George A. Romero defined the parameters of the zombie genre as we've come to know it around the notion that such films can be seen as post-apocalyptic allegories, satirising the political mores of the decade in which they are released. He also tacitly inaugurated the convention of the zombie movie being rather a misanthropic beast: time and time again, Romero's genre films depict groups of disparate survivors, unwillingly forced together in siege-like situations - whether they be barricaded in the cellar of a remote farmhouse; sealed off in a forgetful, consumerist shopping arcade paradise; or buried deep underground - whereupon they soon begin to nurture seething resentments and become isolated from each other, forming competing, increasingly uncommunicative social groups, until an inability to agree a coherent course of action inevitably results in the end of their feeble attempts to insulate themselves against the truth: that the world and human civilisation is, perhaps, no longer even worth preserving. It's usually only a matter of time, from that point on, before it's gut sandwiches all round for the ravenous, clamouring zombie hordes waiting to claim them on the outside.
In other words, on the surface, the zombie genre does not seem to easily lend itself to the sentimental feel-good shibboleths of your average romcom flick!
Comedy is not, and has never been, inimical to the zombie movie, of course. Comedy zombies have always been around, but it took Edgar Wright's British-made hit, "Shaun of the Dead", to build a credible, convincing domestic drama around the conventions of a zombie siege situation - mixing knockabout, surreal, gory humour with the gentle, reflective concerns of the slightly lost, drifting middle-aged couples who are the primary protagonists of the film. Despite the unfeasible optimism at its core, "Shaun ..." managed to capture the imagination largely because, as has been the tradition in British comedy from time immemorial, its characterisation is still rather hard-edged and the film is unafraid to depict its 'heroes' as, essentially, a bunch of losers! Still, humour in the genre does usually tend to come tinged with bleakness, confirming Romero's 'people-are-all-useless' message, no more so than in Charlie Brooker's excellent satire "Dead Set", which melded excoriating foul-mouthed humour with a satirical Big Brother scenario and still managed to end on a note of shuddering poignancy that was literally - as well as figuratively - gut-wrenching!
And so to the hugely successful "Zombieland", the debut of director Ruben Fleischer and a humongous hit in its native North America. It is indeed hard to dislike the movie, and it certainly has enough finely-tuned grace notes dotted liberally throughout its honed 85 minutes to justify all the noisy attention it's been generating, but to me "Zombieland" gives the impression (which seems to be confirmed by many of the director's comments on the accompanying group commentary track) of being a film largely cobbled together in the editing suite rather than one that always had a clear agenda from the get go. Youngish writers Rhett Reese and Paul Wernick talk very little about the film's origins in TV, the idea originally pitched as an on-going 28 episode series, until their proposed script for the spec pilot was eventually rejected after being sold to CBS. The details of all this aren't really dwelt on, but it does appear that the idea has more mileage in it as an episodic television series. What largely saves the film from a middling sort of mediocrity is the performance of one man by the name of ... Harrelson!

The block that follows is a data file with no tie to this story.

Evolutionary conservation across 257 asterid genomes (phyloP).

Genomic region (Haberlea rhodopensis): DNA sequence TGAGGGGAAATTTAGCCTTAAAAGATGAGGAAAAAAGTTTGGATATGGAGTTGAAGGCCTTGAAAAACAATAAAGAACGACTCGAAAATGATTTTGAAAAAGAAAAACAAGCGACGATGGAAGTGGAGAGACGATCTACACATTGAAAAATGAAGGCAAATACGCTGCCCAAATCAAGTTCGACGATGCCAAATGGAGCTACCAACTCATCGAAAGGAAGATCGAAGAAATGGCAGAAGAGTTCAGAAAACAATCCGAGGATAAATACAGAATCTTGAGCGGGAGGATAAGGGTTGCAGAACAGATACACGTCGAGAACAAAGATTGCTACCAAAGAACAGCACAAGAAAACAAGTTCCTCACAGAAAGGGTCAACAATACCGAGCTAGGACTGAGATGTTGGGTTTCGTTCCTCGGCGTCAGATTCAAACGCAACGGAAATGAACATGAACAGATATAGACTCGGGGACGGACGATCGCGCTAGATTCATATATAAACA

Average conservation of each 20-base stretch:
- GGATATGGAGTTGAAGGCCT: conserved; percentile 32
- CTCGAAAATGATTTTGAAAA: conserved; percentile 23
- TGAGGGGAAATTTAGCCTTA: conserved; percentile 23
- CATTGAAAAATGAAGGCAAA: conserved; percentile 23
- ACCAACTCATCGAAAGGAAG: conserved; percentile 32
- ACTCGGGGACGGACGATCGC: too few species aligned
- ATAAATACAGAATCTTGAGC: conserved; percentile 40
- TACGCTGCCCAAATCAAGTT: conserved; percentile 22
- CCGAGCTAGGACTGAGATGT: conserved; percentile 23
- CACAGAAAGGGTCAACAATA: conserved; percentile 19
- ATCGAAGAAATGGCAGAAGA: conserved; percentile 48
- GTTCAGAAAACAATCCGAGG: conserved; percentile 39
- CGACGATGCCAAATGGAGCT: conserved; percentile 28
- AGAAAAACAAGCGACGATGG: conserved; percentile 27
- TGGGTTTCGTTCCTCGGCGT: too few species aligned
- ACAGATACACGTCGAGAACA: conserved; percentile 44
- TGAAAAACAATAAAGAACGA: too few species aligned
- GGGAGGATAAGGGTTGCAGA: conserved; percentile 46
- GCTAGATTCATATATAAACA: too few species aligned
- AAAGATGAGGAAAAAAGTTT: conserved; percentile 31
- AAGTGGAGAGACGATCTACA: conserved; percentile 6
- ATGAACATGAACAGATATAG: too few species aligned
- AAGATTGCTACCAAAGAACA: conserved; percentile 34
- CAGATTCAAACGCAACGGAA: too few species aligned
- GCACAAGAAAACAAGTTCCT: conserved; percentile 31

Woody Harrelson has busily forged a recognisable comedy persona over the last few years as a sort of lovable redneck dufus with a gun. Again, the commentary track confirms that a lot of the film's biggest laughs were a result of on-set improvisations by the actor made during the filming, and his versatile performance proves essential in bringing integrity to the otherwise fundamentally precarious juggling act the film engages in, often leaving it wobbling between unconvincing sentimentality and its requirement to ultimately deliver on kinetic, gut-splurging horror. Harrelson is instrumental in lending the film its bolshie swagger but also provides much heartfelt spirit, effortlessly bringing off a difficult-to-swallow third-act revelation in which his character is required to lurch from the almost defiant comic frivolousness that has defined him throughout the film up till then, towards a poignant back story that is inescapably tragic. It's an awkward transition that in lesser hands could have revealed the screenplay's desperate thrashing below its cooler-than-cool surface; but Harrelson makes it work, and it ends up allowing the great man to bring some much needed emotional heft to his otherwise crazy actions in the blazing fairground finale.